I am pretty conservative. I have more tow vehicle that I need. My budget is likely different than your budget.

I agree that the difference is small between the TMs that you listed. Small enough that if the Pilot can handle one of them, then it can handle the others. Just be sure to pack lightly. Consider weighing it the first time out on a short trip close to home with no major hills. Then you will know how heavy you really are and can make some adjustments to what you take with you.

You can, if the budget allows, get a larger tow vehicle if you are unhappy with the current one.

I had to slam on the brakes once to make a panic stop while towing. Fortunately, it was a flat dry straight road. I am happy to report that I think I can stop just as fast when towing as I can when not towing. I was going 45 mph when I engaged the ABS brake system on my truck to stop as fast as the equipment was able to. I feel about as safe as anyone can in the ability to make a panic stop.

If you want to downsize from the Tundra, what else is out there that is a little bigger than a Pilot?

This is just my opinion. I do hope that some Pilot owners jump in to offer their experience.
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Old 03-18-2008, 08:59 PM   #7
B_and_D
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We have a family of 4 and tow our 2720 (regular model) with a Chevy 1500. We've been to Yosemite twice and there is one hill that really slows us down even with our 5.3L engine.

When our kids were small, we could all fit into a 12' Aloha trailer. The kids slept together in the front dinette that turned into a bed. When they got to be a little older, they didn't want to sleep together any more. That's why we went for the 2720 regular model that has 3 separate beds. You might outgrow the 2720 SD before you know it.
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Old 03-19-2008, 07:04 AM   #8
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Default Honda Pilot

If I didn't use the Tow Vehicle & Trailmanor to haul heavy hobbies at high elevations, I believe I would find a Honda Pilot and 3500-4500 pound trailer capacity to be wonderfully adequate to the task. I'd read the owner's manual carefully to see what the manufacturer says, of course, but I won't be talked into a truck for the vehicle I drive every day just because I tow a TrailManor a few weeks per year.

The TrailManor models have pretty similar empty weights. Many of them are capable of being loaded much heavier than you might like them to be.

Further thoughts:
- The weight distributing hitch is essential.
- Watch tongue weights as the TM's are heavy there. Manage your load.
- Don't fill the water, just carry a few gallons.
- Don't worry about going slow up the hill, because you won't be lonely.
- Worry instead about going too fast down the hill (or anywhere else) for all the reasons mentioned.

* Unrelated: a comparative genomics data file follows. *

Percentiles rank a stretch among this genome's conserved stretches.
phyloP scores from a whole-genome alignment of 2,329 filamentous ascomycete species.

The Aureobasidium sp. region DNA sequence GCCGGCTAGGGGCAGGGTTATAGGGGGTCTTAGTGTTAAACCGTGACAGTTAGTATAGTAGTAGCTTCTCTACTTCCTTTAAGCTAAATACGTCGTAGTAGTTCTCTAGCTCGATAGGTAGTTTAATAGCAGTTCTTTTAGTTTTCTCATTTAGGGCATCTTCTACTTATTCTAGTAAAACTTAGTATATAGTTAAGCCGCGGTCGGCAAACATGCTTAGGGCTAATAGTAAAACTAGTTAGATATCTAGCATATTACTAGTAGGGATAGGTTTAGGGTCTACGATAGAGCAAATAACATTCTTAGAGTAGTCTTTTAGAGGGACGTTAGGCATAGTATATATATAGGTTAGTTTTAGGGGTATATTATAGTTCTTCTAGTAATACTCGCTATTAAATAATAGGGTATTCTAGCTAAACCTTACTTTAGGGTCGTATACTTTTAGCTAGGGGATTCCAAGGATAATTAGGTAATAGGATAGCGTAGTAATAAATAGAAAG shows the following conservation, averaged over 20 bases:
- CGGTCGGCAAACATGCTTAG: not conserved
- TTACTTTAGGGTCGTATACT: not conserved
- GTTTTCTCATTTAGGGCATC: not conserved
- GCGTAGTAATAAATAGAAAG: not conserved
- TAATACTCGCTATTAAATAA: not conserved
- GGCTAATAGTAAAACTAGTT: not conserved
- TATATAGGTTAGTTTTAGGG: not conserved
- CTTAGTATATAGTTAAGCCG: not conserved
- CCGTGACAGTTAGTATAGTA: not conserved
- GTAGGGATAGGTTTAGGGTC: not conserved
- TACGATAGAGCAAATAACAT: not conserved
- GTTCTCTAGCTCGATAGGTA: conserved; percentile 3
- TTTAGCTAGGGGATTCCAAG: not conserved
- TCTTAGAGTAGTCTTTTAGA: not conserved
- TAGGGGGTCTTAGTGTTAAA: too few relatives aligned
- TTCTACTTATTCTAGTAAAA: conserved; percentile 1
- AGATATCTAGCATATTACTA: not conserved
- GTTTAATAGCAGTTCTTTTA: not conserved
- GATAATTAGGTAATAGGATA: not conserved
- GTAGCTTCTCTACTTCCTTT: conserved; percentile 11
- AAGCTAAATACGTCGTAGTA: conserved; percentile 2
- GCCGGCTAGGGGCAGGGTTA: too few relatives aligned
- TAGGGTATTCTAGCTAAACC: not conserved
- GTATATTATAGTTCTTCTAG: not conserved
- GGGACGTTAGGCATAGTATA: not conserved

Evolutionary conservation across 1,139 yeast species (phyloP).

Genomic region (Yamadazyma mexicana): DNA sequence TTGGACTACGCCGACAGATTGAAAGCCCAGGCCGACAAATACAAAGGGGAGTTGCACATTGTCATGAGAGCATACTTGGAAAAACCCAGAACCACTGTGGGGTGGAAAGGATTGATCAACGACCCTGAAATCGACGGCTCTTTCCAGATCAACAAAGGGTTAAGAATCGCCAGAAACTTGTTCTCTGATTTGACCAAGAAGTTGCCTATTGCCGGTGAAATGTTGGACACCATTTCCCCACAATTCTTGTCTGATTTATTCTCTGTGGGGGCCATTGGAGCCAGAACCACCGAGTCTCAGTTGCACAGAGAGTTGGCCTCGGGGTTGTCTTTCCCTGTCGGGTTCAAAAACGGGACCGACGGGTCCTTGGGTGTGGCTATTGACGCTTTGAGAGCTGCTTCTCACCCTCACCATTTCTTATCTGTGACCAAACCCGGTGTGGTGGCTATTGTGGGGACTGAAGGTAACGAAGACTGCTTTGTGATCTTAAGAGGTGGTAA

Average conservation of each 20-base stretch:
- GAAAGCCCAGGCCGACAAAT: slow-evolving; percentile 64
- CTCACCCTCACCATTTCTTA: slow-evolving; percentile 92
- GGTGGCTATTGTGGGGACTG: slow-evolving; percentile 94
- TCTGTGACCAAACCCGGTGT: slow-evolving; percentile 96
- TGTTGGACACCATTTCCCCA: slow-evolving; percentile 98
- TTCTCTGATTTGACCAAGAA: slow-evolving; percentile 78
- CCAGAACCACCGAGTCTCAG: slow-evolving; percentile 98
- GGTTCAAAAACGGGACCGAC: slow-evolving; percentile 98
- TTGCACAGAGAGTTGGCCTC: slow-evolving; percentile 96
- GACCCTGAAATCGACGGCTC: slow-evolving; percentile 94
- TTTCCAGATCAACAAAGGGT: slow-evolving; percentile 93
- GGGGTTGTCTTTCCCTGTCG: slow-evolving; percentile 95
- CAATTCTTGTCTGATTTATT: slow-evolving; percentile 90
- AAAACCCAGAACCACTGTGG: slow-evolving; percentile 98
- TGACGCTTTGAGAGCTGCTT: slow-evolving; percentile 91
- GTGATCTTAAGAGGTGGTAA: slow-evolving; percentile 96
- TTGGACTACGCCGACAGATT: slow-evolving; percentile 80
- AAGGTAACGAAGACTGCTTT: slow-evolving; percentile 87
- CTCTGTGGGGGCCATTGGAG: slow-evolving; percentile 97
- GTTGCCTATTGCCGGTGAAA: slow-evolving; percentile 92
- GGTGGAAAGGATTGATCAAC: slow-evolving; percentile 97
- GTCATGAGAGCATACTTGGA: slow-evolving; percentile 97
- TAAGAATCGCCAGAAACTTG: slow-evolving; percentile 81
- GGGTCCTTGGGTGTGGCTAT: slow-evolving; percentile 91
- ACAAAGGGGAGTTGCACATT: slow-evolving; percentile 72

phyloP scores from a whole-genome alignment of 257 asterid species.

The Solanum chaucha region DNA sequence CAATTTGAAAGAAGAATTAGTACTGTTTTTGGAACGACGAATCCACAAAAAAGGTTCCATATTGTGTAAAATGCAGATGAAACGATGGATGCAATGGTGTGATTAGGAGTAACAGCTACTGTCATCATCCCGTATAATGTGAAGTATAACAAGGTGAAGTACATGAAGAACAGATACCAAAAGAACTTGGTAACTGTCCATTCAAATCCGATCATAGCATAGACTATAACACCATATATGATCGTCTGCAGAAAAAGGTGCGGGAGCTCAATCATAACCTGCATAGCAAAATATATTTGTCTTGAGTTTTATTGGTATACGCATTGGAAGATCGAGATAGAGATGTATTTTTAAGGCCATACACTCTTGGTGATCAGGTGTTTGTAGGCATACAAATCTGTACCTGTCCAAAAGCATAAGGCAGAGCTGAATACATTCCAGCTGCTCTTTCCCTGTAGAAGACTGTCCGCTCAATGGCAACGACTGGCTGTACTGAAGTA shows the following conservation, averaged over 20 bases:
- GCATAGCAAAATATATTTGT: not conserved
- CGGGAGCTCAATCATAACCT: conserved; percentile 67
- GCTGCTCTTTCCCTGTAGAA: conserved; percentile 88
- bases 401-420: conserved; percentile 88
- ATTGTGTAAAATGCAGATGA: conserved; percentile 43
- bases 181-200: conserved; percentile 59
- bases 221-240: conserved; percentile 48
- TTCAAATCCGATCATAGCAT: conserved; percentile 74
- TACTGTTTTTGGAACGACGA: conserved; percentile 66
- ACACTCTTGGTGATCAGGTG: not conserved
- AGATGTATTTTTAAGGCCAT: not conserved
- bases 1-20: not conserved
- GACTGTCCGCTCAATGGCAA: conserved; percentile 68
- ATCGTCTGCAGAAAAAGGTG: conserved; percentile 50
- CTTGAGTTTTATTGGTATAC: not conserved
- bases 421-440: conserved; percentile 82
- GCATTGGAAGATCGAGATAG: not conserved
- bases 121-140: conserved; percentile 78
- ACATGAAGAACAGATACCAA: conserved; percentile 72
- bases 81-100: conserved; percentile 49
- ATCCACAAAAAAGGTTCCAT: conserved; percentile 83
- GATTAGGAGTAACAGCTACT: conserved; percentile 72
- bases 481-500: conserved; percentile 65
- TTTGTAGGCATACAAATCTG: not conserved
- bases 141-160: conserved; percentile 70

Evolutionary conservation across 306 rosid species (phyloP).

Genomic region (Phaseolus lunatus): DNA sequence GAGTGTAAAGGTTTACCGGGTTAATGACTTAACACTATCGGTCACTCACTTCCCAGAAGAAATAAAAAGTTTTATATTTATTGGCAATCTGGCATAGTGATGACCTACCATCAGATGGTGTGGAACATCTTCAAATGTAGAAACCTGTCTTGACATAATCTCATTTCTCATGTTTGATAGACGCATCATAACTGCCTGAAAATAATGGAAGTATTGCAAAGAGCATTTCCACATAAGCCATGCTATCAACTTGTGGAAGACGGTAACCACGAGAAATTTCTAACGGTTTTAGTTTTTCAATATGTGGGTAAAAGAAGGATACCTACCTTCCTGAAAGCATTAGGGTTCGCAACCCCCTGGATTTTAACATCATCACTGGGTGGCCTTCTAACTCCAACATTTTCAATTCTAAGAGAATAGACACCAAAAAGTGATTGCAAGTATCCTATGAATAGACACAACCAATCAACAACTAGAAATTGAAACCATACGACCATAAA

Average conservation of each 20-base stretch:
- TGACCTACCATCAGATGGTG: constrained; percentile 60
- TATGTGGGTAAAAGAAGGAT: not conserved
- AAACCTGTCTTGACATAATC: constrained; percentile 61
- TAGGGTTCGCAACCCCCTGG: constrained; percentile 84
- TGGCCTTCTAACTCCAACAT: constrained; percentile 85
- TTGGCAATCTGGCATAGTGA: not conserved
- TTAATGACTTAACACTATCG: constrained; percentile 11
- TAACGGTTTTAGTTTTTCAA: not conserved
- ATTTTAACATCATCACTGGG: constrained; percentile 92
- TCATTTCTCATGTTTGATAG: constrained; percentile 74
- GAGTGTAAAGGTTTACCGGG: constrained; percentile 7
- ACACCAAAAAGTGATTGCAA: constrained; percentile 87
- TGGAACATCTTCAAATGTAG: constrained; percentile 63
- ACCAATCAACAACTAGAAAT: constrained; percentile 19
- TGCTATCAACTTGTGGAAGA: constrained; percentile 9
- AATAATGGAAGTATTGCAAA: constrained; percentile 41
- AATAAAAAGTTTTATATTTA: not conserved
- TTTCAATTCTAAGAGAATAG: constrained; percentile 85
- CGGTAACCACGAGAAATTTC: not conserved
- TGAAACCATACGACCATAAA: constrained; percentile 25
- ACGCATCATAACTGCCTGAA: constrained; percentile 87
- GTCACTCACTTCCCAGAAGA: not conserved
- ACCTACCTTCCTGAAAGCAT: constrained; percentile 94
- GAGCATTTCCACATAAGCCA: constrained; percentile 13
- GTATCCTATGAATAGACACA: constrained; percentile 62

- People with unusual requirements need unusual considerations (for example: constant use, heavy loads, high altitudes, remote destinations, etc.)
- Join the forum!
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Old 03-22-2008, 11:33 PM   #9
mkiley
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Hello Planner,

We have a 2006 Pilot with the Honda tow package and a 2720 (not SD). I live in Denver and I think the 2720 is about all the Pilot can handle if the TM is fully loaded. Last summer (90 degree day) we headed into the mountains for some drycamping with a full load of water (40 gallons) and I had to slow down on the steeper grades (I think to around 45 MPH) because the temperature gauge started to climb. I was going about as fast as the semis in the slow lane.

Another time I had to go about 5 MPH for about 30 minutes in Estes Park, CO (kept ending up behind tractors) and the transmission temperature light came on.

I haven't experienced a disconcerning degraded stopping ability with the TM on the Pilot. Believe me, those same grades that force me to go slow on the way up would make a braking issue obvious on the way down!

So in short we love our Pilot and have no regrets, but I wouldn't tow a larger trailer into the mountains of Colorado. Hey, if I'm in a hurry, why am I taking the trailer?

- Mike
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Old 03-23-2008, 07:49 AM   #10
Joseph
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Default More is better!... just kidding..:)

Looking for any advice regarding to see if anyone has been in the same boat and what were some of the reason they went for a 2720sd or a 3023.

I have a 2720SL. See signature. Have had it for about a year now. To tell you the truth even though I do not need it I wish I had sprung for a bigger TM. While the 2720 serves the wife and I quite well, I could see where a family of four could better be served by a larger TM. However, I would not tow it with anything that could not handle 6000 lbs at the very least. Experience has taught that the folks who make trailers tend to think they are lighter than they really are and that we will not use up all that wonderful storage space they sold us on.. Experience has also taught that the manufacture of tow vehicles are optimistic in their towing capacities. While the numbers provided from these fine folks may be true as each trailer and tow vehicle roll off the assembly line they very often do not hold up in the real world after a time. Keeping a little space between the numbers of towing capacity and trailer weight seems like a good idea to me.